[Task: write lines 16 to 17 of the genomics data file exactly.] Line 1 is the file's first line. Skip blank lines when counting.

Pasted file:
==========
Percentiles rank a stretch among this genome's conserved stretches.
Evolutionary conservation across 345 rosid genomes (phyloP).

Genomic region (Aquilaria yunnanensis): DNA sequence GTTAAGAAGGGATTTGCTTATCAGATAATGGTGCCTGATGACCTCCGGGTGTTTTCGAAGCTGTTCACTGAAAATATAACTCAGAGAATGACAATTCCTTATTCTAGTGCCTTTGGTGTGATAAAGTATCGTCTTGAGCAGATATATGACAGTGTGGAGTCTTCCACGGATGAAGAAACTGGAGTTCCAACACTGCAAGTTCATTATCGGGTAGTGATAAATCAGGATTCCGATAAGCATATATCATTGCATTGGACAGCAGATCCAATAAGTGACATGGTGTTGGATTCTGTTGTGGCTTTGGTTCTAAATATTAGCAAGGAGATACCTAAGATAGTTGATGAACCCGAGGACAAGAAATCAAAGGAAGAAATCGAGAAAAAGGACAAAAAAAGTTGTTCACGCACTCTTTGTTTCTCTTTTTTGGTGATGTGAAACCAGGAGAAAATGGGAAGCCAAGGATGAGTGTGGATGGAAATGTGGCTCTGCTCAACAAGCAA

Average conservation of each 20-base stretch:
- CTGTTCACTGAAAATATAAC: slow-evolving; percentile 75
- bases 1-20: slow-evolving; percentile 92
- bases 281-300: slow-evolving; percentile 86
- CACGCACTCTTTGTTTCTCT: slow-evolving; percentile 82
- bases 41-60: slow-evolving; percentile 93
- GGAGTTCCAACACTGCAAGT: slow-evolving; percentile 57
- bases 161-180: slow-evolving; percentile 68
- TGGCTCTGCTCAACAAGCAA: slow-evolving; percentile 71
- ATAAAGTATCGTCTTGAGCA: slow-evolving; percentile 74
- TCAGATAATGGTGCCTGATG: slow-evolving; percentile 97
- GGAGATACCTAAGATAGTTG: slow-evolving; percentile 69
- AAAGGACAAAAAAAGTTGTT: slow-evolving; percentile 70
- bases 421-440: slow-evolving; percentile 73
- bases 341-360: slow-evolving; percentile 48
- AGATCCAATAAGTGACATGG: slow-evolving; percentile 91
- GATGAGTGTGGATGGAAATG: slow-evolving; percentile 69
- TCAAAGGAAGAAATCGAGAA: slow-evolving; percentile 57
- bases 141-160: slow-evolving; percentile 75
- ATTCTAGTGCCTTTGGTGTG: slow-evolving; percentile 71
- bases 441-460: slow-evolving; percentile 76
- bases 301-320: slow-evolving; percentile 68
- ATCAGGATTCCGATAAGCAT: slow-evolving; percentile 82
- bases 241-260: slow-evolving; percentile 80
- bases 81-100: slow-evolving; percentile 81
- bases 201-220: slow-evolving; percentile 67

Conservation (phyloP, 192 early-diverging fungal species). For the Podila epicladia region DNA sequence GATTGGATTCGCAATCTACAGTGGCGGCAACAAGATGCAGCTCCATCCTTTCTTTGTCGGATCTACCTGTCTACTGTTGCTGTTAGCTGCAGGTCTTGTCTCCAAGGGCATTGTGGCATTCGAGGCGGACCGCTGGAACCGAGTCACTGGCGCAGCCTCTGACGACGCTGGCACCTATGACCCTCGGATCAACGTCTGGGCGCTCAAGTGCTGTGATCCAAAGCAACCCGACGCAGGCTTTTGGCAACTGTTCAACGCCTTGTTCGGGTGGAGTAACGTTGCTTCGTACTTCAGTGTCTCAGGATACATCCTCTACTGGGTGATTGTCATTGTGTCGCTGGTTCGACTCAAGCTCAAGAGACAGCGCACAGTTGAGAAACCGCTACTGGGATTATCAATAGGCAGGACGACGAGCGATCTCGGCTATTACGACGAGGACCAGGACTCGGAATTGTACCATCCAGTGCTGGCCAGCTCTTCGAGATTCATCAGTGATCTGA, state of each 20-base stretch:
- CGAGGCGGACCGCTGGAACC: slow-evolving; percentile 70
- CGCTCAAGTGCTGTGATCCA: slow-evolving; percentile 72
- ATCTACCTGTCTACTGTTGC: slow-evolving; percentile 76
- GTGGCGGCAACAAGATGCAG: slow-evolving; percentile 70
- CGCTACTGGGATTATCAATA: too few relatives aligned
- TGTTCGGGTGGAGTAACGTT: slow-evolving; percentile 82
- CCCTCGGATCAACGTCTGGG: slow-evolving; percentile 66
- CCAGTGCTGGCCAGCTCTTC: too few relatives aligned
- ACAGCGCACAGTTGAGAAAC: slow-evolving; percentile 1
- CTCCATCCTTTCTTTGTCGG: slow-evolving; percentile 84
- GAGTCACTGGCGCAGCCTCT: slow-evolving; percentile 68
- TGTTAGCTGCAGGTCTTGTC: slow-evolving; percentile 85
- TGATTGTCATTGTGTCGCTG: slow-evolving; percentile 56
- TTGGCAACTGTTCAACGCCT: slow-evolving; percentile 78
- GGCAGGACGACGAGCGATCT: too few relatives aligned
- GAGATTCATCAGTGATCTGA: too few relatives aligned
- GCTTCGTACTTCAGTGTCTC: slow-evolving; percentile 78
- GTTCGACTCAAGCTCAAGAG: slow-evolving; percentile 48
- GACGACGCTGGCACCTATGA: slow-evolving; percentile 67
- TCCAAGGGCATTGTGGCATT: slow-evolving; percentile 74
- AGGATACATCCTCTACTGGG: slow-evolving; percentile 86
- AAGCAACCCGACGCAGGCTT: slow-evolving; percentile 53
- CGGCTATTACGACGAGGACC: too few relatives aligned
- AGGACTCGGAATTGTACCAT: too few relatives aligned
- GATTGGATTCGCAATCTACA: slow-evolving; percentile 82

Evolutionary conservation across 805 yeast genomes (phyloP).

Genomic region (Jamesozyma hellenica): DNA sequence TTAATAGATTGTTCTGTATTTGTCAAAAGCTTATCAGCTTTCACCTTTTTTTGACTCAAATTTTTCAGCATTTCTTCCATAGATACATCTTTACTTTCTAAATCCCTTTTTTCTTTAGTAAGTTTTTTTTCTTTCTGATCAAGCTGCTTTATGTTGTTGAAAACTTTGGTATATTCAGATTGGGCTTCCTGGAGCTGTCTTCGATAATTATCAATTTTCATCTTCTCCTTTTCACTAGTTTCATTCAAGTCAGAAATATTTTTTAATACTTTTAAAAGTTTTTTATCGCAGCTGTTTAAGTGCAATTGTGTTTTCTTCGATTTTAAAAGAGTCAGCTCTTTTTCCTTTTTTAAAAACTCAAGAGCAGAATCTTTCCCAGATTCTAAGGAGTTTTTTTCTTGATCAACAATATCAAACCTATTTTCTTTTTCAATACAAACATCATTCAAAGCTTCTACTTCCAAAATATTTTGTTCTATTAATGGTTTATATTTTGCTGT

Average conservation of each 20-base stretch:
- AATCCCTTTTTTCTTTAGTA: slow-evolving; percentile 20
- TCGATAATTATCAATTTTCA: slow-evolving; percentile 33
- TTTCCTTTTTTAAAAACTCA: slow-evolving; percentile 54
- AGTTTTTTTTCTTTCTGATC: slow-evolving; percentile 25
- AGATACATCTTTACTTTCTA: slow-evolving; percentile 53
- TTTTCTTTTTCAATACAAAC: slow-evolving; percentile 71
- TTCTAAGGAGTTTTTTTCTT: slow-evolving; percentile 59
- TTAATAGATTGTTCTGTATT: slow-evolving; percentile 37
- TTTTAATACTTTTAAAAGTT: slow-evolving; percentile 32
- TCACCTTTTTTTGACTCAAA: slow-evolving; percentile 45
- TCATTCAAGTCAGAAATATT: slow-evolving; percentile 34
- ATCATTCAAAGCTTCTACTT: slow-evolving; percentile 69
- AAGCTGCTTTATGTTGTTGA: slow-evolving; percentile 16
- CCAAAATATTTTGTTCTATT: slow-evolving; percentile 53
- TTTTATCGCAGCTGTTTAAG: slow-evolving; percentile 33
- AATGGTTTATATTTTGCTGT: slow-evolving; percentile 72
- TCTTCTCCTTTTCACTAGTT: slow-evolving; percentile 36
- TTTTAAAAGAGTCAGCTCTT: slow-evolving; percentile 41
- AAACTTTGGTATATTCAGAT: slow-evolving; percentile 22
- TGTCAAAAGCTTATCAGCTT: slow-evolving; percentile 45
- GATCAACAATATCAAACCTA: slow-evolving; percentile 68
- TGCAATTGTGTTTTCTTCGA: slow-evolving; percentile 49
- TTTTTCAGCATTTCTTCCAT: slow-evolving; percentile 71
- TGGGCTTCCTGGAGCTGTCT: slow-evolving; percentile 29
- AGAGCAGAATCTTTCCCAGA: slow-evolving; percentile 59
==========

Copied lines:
- AAAGGACAAAAAAAGTTGTT: slow-evolving; percentile 70
- bases 421-440: slow-evolving; percentile 73